PLS-5 Bilingual Tryout, points gained in English: ReceptiveTypically developing children, ages 2-3 (N = 40)

    Exp

    0

    0

    0

    0

    0

    0

    0

    0

    0

    0

    0

    English gain

    points gained

    number of cases

    PLS-5 Bilingual Tryout, points gained in English: ReceptiveTypically developing children, ages 4-5 (N = 56)

    age

    0

    0

    0

    0

    0

    0

    0

    0

    0

    0

    0

    English gain

    points gained

    number of cases

    PLS-5 Bilingual Tryout, points gained in English: ReceptiveTypically developing children, ages 6-7 (N = 44)

    Nonclin

    PLS-5 Spanish Tryout: Additional points gained from English administrationNovember 3, 2009

    Expressive

    Gain inAge

    English22.533.544.555.566.577.52-34-56-7

    0222122211321777

    1211324132775

    2221152322412

    3112132145

    4111111

    511211024

    6111012

    7111030

    811011

    91010

    102020

    N435691194121186183337

    Mean0.50.31.01.72.72.33.46.32.92.32.11.81.03.22.4

    Nonclin

    0

    0

    0

    0

    0

    0

    0

    0

    0

    0

    0

    English gain

    points gained

    number of cases

    PLS-5 Bilingual Tryout, points gained in English: ExpressiveTypically developing children, ages 2-3 (N = 18)

    Clinical

    0

    0

    0

    0

    0

    0

    0

    0

    0

    0

    0

    English gain

    points gained

    number of cases

    PLS-5 Bilingual Tryout, points gained in English: ExpressiveTypically developing children, ages 4-5 (N = 33)

    Demogs

    0

    0

    0

    0

    0

    0

    0

    0

    0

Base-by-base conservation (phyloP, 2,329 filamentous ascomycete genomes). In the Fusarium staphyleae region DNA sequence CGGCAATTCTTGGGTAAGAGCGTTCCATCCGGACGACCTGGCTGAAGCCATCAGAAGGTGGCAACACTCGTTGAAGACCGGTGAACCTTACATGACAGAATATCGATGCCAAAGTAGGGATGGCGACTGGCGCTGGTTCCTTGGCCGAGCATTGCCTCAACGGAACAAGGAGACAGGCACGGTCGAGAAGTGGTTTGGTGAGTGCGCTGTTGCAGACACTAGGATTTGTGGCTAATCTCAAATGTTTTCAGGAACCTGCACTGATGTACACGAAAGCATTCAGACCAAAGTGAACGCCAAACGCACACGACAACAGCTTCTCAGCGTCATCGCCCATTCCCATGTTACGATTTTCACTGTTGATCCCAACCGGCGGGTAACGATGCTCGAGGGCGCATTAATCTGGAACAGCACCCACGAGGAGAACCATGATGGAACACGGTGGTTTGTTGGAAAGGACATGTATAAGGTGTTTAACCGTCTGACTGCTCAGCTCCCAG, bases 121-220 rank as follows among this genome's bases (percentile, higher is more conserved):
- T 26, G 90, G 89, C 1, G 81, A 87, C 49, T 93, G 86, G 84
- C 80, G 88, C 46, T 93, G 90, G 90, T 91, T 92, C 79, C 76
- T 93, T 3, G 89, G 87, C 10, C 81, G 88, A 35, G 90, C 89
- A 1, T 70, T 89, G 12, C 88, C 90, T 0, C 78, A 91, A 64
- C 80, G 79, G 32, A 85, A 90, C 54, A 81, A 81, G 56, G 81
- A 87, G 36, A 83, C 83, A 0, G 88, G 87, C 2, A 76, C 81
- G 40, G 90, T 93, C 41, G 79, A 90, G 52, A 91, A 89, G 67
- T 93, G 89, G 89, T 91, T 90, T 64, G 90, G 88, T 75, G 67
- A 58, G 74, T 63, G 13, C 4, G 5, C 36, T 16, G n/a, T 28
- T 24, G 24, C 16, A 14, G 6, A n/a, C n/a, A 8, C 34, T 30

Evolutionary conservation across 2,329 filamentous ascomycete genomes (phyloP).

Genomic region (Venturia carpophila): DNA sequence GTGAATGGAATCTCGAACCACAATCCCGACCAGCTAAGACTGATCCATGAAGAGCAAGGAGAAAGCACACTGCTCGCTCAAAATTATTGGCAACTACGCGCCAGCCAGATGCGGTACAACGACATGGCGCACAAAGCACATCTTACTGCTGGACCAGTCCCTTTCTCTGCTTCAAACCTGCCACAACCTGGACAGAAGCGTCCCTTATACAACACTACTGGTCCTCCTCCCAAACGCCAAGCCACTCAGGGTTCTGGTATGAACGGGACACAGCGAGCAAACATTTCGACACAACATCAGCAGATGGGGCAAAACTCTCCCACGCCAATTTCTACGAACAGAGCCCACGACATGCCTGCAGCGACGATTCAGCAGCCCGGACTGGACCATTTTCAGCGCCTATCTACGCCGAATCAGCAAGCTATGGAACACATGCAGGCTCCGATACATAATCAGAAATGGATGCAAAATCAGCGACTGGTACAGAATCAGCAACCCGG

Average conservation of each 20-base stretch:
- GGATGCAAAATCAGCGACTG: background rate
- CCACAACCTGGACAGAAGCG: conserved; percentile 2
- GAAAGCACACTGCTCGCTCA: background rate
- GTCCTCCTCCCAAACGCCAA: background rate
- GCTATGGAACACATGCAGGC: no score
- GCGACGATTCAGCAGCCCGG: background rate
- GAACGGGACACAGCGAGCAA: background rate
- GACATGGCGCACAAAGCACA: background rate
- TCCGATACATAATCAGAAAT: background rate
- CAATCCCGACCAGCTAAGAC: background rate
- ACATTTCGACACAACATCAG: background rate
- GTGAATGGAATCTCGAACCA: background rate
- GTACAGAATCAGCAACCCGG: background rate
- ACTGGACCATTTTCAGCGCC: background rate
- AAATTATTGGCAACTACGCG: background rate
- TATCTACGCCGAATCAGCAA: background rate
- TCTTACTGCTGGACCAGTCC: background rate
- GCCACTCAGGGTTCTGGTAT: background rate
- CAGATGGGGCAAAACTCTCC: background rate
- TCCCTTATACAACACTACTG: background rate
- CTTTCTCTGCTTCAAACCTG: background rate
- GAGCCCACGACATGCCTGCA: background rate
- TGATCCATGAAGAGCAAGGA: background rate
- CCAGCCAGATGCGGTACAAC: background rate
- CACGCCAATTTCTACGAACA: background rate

0

    0

    English gain

    points gained

    number of cases

    PLS-5 Bilingual Tryout, points gained in English: ExpressiveTypically developing children, ages 6-7 (N = 37)

    ES

    Average point gain by item type and age

    Item typeAgeNMSD

    Receptive2-3402.12.1

    4-5563.02.4

    6-7443.62.8

    Expressive2-3181.01.1

    4-5333.23.2

    6-7372.42.0

    Acad

    PLS-5 Spanish Tryout, Conceptual ScoringNonclinical cases

    Receptive language proficiency ratingExpressive language proficiency rating

    Little EnglishBoth Spanish & EnglishNLittle EnglishBoth Spanish & EnglishN

    2-30.392.29742-30.111.4048

    4-51.192.83674-50.534.4050

    6-71.074.00506-70.422.7443

    N9893191N8061141

    Acad

    00000.790.67

    00013.713.5

    Nonclin, 2-3

    Nonclin, 4-5

    Nonclin, 6-7

    Clin, 2-3

    Clin, 4-5

    Clin, 6-7

    Language proficiency rating

    Average point gain

    Receptive Language:Point gain by age & proficiency rating

    clin ES

    0000.140.51.33

    00001.22.17

    Nonclin, 2-3

    Nonclin, 4-5

    Nonclin, 6-7

    Clin, 2-3

    Clin, 4-5

    Clin, 6-7

    Language proficiency rating

    Average point gain

    Expressive Language:Point gain by age & proficiency rating

    SES

    PLS-5 Spanish Tryout, Conceptual ScoringClinical cases

    Receptive language proficiency ratingExpressive language proficiency rating

    AgeLittle EnglishBoth Spanish & EnglishNAgeLittle EnglishBoth Spanish & EnglishN

    2-30.001.0072-30.140.008

    4-50.793.71214-50.501.2015

    6-70.673.5096-71.332.179

    N231437N2012